Bangalore, India—Cinemas in movie-mad India tentatively re-opened on Thursday but with worries about coronavirus and only old films showing, early punters were few and far between.
The pandemic has clobbered theaters worldwide but in India, home to the planet’s most prolific movie industry, it has upended a culture that treats the stars of the silver screen almost like gods.
After the recent loss of several luminaries to coronavirus, cancer and even suicide—as well as a Bollywood drugs scandal—the industry is desperate for some good news.
But it may have to wait, with some states still keeping theaters closed—including Maharashtra and its movie mad capital Mumbai—and film studios offering no new releases.
At the Sharada Cinema in Bangalore on Thursday, there was only a small trickle of customers for the morning showing of action fantasy “Kaanadante Maayavadanu.”
One of those in line was businessman Chandrashekhar Naidu, who said he was “excited” to return to the cinema after the almost seven-month-long coronavirus-imposed hiatus.
“I prefer watching movies on big screens, mobiles don’t give you that much pleasure,” the 55-year-old told AFP.
The Indian Express daily quoted unnamed industry executives as saying that advance bookings were very low, and some cinemas scrapped previously scheduled morning screenings.
India’s largest operator PVR—which lost $30 million in the last quarter—on Thursday was only screening movies for employees, police and their families, before opening to the public on Friday at selected locations.
“Right now, what we are working on is getting the confidence of people back by letting them know that the cinemas are safe and secure,” said Lalit Ojha, a regional director for INOX, the country’s second-largest multiplex operator.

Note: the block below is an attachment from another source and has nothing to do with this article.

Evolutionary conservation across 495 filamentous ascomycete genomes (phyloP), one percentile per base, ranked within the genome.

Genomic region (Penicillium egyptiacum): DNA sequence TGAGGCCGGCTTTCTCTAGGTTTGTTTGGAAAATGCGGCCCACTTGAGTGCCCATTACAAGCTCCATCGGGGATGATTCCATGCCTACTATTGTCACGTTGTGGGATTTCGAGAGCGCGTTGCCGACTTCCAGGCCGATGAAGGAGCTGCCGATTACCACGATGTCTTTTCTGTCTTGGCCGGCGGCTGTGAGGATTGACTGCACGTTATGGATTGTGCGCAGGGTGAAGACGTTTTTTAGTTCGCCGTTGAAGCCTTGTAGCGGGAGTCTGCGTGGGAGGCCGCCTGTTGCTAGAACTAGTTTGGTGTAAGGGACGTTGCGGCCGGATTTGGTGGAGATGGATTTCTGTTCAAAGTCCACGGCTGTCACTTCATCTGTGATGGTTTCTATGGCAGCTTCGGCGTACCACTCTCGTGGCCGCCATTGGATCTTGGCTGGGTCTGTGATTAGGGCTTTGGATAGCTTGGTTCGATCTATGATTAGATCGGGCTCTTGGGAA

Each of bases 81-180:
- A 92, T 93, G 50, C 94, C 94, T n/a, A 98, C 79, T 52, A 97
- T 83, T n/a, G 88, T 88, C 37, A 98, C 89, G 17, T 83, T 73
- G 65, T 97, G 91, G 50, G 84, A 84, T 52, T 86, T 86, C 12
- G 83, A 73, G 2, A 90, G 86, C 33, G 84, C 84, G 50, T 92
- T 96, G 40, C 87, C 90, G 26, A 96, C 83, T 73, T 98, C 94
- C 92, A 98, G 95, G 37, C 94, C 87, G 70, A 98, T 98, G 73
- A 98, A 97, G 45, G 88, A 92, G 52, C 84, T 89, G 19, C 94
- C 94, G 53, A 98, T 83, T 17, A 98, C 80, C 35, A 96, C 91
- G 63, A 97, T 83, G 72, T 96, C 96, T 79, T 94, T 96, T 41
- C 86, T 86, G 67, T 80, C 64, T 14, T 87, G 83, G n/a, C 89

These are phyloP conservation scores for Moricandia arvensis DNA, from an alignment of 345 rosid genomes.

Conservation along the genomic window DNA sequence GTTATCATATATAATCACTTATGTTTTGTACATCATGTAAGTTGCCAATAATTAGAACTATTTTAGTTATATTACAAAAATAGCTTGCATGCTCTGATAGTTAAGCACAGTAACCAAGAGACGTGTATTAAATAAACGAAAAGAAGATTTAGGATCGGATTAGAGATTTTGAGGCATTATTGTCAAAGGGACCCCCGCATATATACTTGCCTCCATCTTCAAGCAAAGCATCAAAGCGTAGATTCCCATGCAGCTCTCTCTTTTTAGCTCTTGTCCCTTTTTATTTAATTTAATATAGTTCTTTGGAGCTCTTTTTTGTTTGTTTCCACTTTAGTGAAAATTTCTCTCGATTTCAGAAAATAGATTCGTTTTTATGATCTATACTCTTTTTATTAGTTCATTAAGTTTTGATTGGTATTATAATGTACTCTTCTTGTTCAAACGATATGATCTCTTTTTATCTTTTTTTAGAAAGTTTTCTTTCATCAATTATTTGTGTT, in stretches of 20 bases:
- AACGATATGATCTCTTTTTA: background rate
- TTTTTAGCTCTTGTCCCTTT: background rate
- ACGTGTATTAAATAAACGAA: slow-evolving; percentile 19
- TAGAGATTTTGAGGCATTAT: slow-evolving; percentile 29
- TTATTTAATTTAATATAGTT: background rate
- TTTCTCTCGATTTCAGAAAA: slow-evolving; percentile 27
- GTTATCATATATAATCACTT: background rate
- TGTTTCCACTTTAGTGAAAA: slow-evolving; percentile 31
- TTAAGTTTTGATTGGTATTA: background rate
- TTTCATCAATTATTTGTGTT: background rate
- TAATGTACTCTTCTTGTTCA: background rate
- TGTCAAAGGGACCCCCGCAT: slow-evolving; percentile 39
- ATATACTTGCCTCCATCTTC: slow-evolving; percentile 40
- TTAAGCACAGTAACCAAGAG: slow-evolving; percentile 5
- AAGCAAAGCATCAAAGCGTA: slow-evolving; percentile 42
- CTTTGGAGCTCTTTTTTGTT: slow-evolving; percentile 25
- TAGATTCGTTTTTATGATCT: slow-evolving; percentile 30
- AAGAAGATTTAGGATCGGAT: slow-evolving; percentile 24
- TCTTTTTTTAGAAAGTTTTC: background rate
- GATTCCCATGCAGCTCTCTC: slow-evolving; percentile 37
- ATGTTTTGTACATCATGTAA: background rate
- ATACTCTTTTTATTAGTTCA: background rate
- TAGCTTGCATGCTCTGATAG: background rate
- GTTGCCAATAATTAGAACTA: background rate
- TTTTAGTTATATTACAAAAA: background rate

“We are hoping to have a blockbuster release at Diwali,” Ojha said, referring to next month’s Hindu festival that usually spells a bonanza for theaters and retail businesses.
A trip to the cinema remains an affordable pursuit in India, with as little as 75 rupees ($1) buying three hours of drama, dancing and song in air-conditioned luxury.
At high-end chains like INOX, before the pandemic patrons could get biryani or hot fudge sundaes delivered to their recliners.
But with temperature checks at the door, half the seats left empty for social distancing, and only a limited selection of food, the experience now is a far cry from what was previously on offer.
Nervous producers have so far refrained from lining up any big-ticket releases, with many pushing their films directly to streaming platforms like Netflix and Amazon Prime.
“It’s a vicious circle—people won’t come to cinemas unless there is fresh content. And producers won’t release a movie without some guarantee that it will do good business,” film trade analyst Komal Nahta told AFP.
“Ultimately, someone will have to take a chance and release an exciting film,” he said.
A handful of producers are reportedly ready to take the risk, with at least one Hindi film, “Suraj Pe Mangal Bhari,” due for release on November 13—Diwali weekend.
Top Bollywood producer Aditya Chopra is also preparing to release “Bunty Aur Babli 2,” a sequel to a 2005 hit, at the same time, according to media reports.
But with India’s virus cases surging past seven million, the threat of infection remains strong, prompting authorities in Mumbai, the home of Bollywood, to put off reopening cinemas for the time being.
“Mumbai is the heart of the film industry—if theaters are closed there, half the battle is already lost,” said analyst Nahta.
In such uncertain times, if the remaining cinemas are able to sell even half the tickets available—25 percent of normal capacity—they can celebrate, he said.
“If they manage to fill 60 percent of the seats on offer, it will be superb news for the industry.”
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